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Star Night at the Cocoanut Grove (1934)

Approved | | Short, Music | 1 December 1934 (USA)
Several members of MGM's 'galaxy of stars' attend an evening of music and a fashion show.

Director:

Louis Lewyn (uncredited)

Writer:

Don Blanding (poem)
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Cast

Cast overview, first billed only:
Leo Carrillo ... Himself - Master of Ceremonies
The Debutantes The Debutantes ... Themselves
Eduardo Durant Eduardo Durant ... Tango Band Leader
Eduardo Durant's Rhumba Band Eduardo Durant's Rhumba Band ... Themselves (as Edward Durant's Band)
Fanchon and Marco Girls Fanchon and Marco Girls ... Models
El Brendel ... Himself
Mary Brian ... Herself
Cornelia 'Connie' Brown Cornelia 'Connie' Brown ... Herself
Johnny Mack Brown ... Himself
Candy Candido ... Himself
Gary Cooper ... Himself
Richard Cromwell ... Himself
Bing Crosby ... Himself
Evalyn DeGage Evalyn DeGage ... Speciality Dancer (as DeGage)
James Ellison ... Himself
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Storyline

Hollywood's famous Cocoanut Grove nightclub stages a Star Night-only musical revue in which many Hollywood actors attend. Staged is the operative word. Entertainers include Ted Fio Rito and his orchestra, Eduardo Durant's Tango Band, and the Fancho & Marco Sunkist Beauties. Leo Carrillo acted as the Master of Ceremonies, and introduces a galaxy of stars from their tables. Those higher on the 1935 pecking order, Mary Pickford, Jack Oakie, Arline Judge, Bing Crosby and Gary Cooper, come to the microphone and do a bit...mostly chit-chatting bits. Written by Les Adams <longhorn1939@suddenlink.net>

Plot Summary | Add Synopsis

Genres:

Short | Music

Certificate:

Approved | See all certifications »
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Details

Country:

USA

Language:

English | Spanish | French

Release Date:

1 December 1934 (USA) See more »

Company Credits

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Technical Specs

Runtime:

Sound Mix:

Mono (RCA Victor High Fidelity Sound System)

Color:

Color (Technicolor)

Aspect Ratio:

1.37 : 1
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Did You Know?

Trivia

This film short is included as an extra in the Warner DVD of The Gay Divorcee (1934). See more »

Connections

Featured in Tango Bar (1987) See more »

Soundtracks

King Kamehameha
(uncredited)
Written by Ted Fio Rito
Performed by Ted Fio Rito and his orchestra, with The Debutantes (vocal) and the Fanchon and Marco Girls (dance number)
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Frequently Asked Questions

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User Reviews

 
See The Stars At The Cocoanut Grove
5 November 2008 | by bkoganbingSee all my reviews

Star Night At The Cocoanut Grove is a sumptuous look at the most posh nightclub in Los Angeles, the Cocoanut Grove at the Ambassador Hotel in Los Angeles. You could see more stars on a given day at the Grove than on a studio tour if you could afford the cover charge.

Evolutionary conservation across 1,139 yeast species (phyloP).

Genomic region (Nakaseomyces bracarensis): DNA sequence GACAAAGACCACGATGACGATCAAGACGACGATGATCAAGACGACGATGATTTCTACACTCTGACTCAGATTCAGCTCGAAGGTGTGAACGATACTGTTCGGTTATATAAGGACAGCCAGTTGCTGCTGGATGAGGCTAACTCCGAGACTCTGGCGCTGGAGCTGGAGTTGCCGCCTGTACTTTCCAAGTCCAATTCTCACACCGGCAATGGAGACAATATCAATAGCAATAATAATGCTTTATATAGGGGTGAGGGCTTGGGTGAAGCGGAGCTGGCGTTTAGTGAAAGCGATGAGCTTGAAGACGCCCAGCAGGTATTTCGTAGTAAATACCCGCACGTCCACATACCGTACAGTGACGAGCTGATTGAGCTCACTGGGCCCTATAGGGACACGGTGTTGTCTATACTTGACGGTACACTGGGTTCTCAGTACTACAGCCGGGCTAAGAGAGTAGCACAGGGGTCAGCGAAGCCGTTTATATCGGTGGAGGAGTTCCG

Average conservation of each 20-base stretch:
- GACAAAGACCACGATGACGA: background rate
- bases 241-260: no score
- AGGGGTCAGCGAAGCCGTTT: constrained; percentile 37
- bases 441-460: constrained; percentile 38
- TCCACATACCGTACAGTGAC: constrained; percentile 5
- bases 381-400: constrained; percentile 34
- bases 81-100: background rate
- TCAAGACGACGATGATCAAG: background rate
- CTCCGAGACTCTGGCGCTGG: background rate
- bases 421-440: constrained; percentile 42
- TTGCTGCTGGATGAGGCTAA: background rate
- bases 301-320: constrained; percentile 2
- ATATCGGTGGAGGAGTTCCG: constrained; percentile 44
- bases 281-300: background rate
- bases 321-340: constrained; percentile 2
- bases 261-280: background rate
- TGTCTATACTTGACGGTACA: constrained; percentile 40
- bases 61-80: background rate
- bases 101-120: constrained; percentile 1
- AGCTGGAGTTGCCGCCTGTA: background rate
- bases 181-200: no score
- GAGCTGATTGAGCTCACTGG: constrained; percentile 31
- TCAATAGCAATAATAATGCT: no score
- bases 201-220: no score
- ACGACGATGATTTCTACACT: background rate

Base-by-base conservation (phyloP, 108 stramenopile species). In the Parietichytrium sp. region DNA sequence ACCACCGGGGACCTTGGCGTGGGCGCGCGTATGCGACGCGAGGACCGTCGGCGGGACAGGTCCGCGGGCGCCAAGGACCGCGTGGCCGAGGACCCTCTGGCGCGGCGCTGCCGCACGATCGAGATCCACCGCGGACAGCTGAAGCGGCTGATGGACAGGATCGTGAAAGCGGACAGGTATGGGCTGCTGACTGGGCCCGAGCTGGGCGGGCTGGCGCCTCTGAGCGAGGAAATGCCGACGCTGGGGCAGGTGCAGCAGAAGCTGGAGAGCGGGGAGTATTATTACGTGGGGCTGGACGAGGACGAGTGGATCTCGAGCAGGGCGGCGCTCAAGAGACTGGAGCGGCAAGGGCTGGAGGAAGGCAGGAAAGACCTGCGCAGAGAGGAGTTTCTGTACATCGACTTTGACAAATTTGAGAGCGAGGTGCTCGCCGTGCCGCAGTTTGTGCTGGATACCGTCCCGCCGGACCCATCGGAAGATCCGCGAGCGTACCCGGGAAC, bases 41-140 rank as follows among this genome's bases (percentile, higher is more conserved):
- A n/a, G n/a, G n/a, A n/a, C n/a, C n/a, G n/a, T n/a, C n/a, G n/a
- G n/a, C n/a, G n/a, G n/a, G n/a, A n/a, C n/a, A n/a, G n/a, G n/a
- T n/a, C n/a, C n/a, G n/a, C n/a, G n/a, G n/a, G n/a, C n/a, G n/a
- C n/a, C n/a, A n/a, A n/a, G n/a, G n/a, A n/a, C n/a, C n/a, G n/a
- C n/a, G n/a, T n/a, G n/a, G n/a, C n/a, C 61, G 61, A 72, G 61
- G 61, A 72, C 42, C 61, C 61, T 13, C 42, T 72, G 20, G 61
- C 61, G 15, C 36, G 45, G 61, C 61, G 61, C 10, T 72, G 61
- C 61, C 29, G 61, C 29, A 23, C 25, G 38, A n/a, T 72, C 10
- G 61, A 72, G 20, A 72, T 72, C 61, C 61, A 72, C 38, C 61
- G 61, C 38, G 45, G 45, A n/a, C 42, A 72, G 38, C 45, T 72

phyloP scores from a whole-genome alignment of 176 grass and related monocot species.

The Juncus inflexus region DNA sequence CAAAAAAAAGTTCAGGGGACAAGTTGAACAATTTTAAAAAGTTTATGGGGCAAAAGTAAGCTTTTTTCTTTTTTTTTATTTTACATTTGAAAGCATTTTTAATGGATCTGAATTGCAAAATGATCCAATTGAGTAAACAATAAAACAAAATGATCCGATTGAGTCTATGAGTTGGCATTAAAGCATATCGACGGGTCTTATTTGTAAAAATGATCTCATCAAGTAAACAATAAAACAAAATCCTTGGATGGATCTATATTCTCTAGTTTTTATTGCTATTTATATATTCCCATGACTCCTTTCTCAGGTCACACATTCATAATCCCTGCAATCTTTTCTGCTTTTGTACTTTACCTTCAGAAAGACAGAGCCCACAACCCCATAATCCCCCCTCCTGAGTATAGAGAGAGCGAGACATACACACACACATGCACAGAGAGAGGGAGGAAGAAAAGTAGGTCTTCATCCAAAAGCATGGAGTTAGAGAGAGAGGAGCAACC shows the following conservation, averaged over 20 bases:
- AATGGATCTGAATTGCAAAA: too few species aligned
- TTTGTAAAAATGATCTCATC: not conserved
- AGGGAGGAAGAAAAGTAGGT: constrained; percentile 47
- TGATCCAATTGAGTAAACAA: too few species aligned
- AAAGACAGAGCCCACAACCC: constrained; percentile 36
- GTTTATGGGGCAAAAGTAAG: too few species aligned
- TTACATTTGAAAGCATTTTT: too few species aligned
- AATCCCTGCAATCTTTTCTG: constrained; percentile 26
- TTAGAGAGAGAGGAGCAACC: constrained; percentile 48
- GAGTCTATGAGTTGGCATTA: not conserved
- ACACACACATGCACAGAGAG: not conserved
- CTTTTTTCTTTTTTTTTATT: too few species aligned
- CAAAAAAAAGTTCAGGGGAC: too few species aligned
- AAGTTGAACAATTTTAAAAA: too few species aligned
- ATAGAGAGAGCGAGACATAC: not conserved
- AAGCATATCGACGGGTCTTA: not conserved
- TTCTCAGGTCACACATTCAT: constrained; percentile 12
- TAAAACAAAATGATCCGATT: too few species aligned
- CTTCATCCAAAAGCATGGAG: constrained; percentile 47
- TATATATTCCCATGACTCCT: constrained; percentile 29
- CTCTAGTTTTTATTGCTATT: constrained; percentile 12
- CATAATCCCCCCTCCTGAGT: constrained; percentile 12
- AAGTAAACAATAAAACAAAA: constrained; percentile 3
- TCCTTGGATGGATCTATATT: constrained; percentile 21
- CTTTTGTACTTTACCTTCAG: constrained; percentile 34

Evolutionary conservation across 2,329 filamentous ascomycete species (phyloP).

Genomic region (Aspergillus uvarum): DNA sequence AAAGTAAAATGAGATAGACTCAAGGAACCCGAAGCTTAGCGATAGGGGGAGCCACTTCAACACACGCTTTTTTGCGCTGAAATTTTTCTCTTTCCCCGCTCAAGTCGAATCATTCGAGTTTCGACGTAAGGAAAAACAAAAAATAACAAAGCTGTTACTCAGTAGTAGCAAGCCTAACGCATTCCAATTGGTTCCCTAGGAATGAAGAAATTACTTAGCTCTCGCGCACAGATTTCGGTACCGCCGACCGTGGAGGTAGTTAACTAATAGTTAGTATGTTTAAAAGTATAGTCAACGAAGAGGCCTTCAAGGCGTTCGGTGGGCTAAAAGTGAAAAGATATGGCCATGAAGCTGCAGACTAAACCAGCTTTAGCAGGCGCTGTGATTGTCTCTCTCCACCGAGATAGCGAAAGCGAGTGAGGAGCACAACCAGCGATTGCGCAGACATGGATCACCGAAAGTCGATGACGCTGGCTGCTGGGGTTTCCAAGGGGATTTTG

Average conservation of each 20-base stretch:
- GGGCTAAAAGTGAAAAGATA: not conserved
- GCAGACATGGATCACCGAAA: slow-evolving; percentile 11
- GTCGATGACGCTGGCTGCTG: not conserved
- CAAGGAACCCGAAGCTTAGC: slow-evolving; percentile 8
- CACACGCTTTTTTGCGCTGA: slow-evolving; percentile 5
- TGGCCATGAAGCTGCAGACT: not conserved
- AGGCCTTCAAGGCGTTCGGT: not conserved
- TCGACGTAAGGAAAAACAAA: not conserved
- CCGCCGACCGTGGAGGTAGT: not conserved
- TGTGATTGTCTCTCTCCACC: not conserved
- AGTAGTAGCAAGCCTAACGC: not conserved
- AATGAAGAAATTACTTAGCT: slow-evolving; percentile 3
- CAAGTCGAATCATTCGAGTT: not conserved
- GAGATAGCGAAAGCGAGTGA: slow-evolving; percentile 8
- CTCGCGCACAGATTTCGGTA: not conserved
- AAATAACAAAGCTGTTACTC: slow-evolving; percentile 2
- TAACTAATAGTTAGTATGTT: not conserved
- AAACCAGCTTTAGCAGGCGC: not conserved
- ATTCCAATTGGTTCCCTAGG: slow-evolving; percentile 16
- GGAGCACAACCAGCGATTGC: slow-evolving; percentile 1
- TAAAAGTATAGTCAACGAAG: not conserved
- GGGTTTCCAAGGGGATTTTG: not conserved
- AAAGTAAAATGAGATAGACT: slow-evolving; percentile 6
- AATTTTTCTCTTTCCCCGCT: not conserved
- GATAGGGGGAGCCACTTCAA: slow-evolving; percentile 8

Even after swing came in the Cocoanut Grove was a hallowed place for sweet music. I'm sure Ted Fio Rito appeared there many times as he does here with a variety of specialty acts as you see here. Fio Rito was a leader of one of the best of the bands with the sweet sound.

Doing the honors as master of ceremonies is that suave Californio, Leo Carrillo and he points out several movie names in attendance, among them Gary Cooper, Richard Cromwell, Arleen Judge, El Brendel. Any and all of them and more could be found at the Grove on any given night.

But what got me and I'm sure it must have been some kind of deal that Adolph Zukor had with Louis B. Mayer had Paramount's number one star not only appearing in the audience, but taking the microphone and doing a song from his latest film from Paramount. Bing Crosby engaged in a little banter with guests Mary Pickford and Johnny Mack Brown with Pickford and Brown talking about doing a radio version of their film Coquette and then Bing doing With Every Breath I Take from his Here Is My Heart. This was a real treat because as it happens Bing's Decca recording of it is one of my favorite movie songs of his.

This was like a homecoming for Bing Crosby. In 1930-31 first with the Rhythm Boys and later as a solo act, he headlined and broadcast from the Grove and it was a broadcast from there that prompted William Paley to sign him with CBS for his own radio show.

Other studios just did not give publicity to rival studio's product so there must have been a deal somewhere there. But we the audience are definitely the better for it.

The Ambassador Hotel where the Cocoanut Grove was located was the premier spot in Los Angeles for travelers. Sadly it's most noted now for being the sight of the assassination of Robert F. Kennedy. During the late seventies it finally closed its doors and the Cocoanut Grove closed along with it.

This short is a wonderful opportunity to see old Hollywood decked out in her finest. And in early color as well.


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